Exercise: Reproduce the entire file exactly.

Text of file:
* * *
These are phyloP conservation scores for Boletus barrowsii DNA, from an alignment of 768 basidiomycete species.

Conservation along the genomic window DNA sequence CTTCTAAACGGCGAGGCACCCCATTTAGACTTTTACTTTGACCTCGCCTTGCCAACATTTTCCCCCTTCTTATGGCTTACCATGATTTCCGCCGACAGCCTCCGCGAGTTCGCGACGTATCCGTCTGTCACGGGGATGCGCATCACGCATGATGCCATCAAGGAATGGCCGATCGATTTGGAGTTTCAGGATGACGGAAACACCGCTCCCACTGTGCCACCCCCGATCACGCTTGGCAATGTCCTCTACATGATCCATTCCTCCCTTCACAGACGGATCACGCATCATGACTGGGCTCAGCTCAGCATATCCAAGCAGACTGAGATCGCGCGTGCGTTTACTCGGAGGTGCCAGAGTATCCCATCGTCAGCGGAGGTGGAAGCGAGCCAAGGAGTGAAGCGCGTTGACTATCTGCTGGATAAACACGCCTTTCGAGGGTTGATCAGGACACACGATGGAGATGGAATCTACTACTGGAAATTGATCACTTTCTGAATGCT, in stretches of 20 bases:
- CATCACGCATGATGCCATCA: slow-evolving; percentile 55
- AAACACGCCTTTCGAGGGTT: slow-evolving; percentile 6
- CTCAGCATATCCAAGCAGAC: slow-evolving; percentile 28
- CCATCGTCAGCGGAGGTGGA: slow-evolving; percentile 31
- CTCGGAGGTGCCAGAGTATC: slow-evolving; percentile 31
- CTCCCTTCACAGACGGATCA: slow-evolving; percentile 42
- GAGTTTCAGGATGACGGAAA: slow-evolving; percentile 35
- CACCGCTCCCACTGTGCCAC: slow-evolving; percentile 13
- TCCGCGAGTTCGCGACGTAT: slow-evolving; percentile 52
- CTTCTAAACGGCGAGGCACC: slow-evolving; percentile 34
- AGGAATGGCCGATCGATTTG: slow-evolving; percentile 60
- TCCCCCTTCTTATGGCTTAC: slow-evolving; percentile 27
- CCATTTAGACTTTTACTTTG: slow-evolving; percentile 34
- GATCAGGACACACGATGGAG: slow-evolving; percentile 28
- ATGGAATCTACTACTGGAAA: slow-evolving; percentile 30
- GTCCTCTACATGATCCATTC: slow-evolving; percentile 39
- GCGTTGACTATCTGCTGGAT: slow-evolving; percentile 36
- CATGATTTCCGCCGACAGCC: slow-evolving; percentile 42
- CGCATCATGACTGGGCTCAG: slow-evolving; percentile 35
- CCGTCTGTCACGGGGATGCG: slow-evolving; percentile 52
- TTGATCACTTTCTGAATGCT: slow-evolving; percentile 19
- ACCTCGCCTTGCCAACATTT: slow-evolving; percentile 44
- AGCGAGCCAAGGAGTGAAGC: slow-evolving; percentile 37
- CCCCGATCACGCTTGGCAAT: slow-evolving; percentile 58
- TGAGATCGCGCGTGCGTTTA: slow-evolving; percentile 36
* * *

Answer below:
These are phyloP conservation scores for Boletus barrowsii DNA, from an alignment of 768 basidiomycete species.

Conservation along the genomic window DNA sequence CTTCTAAACGGCGAGGCACCCCATTTAGACTTTTACTTTGACCTCGCCTTGCCAACATTTTCCCCCTTCTTATGGCTTACCATGATTTCCGCCGACAGCCTCCGCGAGTTCGCGACGTATCCGTCTGTCACGGGGATGCGCATCACGCATGATGCCATCAAGGAATGGCCGATCGATTTGGAGTTTCAGGATGACGGAAACACCGCTCCCACTGTGCCACCCCCGATCACGCTTGGCAATGTCCTCTACATGATCCATTCCTCCCTTCACAGACGGATCACGCATCATGACTGGGCTCAGCTCAGCATATCCAAGCAGACTGAGATCGCGCGTGCGTTTACTCGGAGGTGCCAGAGTATCCCATCGTCAGCGGAGGTGGAAGCGAGCCAAGGAGTGAAGCGCGTTGACTATCTGCTGGATAAACACGCCTTTCGAGGGTTGATCAGGACACACGATGGAGATGGAATCTACTACTGGAAATTGATCACTTTCTGAATGCT, in stretches of 20 bases:
- CATCACGCATGATGCCATCA: slow-evolving; percentile 55
- AAACACGCCTTTCGAGGGTT: slow-evolving; percentile 6
- CTCAGCATATCCAAGCAGAC: slow-evolving; percentile 28
- CCATCGTCAGCGGAGGTGGA: slow-evolving; percentile 31
- CTCGGAGGTGCCAGAGTATC: slow-evolving; percentile 31
- CTCCCTTCACAGACGGATCA: slow-evolving; percentile 42
- GAGTTTCAGGATGACGGAAA: slow-evolving; percentile 35
- CACCGCTCCCACTGTGCCAC: slow-evolving; percentile 13
- TCCGCGAGTTCGCGACGTAT: slow-evolving; percentile 52
- CTTCTAAACGGCGAGGCACC: slow-evolving; percentile 34
- AGGAATGGCCGATCGATTTG: slow-evolving; percentile 60
- TCCCCCTTCTTATGGCTTAC: slow-evolving; percentile 27
- CCATTTAGACTTTTACTTTG: slow-evolving; percentile 34
- GATCAGGACACACGATGGAG: slow-evolving; percentile 28
- ATGGAATCTACTACTGGAAA: slow-evolving; percentile 30
- GTCCTCTACATGATCCATTC: slow-evolving; percentile 39
- GCGTTGACTATCTGCTGGAT: slow-evolving; percentile 36
- CATGATTTCCGCCGACAGCC: slow-evolving; percentile 42
- CGCATCATGACTGGGCTCAG: slow-evolving; percentile 35
- CCGTCTGTCACGGGGATGCG: slow-evolving; percentile 52
- TTGATCACTTTCTGAATGCT: slow-evolving; percentile 19
- ACCTCGCCTTGCCAACATTT: slow-evolving; percentile 44
- AGCGAGCCAAGGAGTGAAGC: slow-evolving; percentile 37
- CCCCGATCACGCTTGGCAAT: slow-evolving; percentile 58
- TGAGATCGCGCGTGCGTTTA: slow-evolving; percentile 36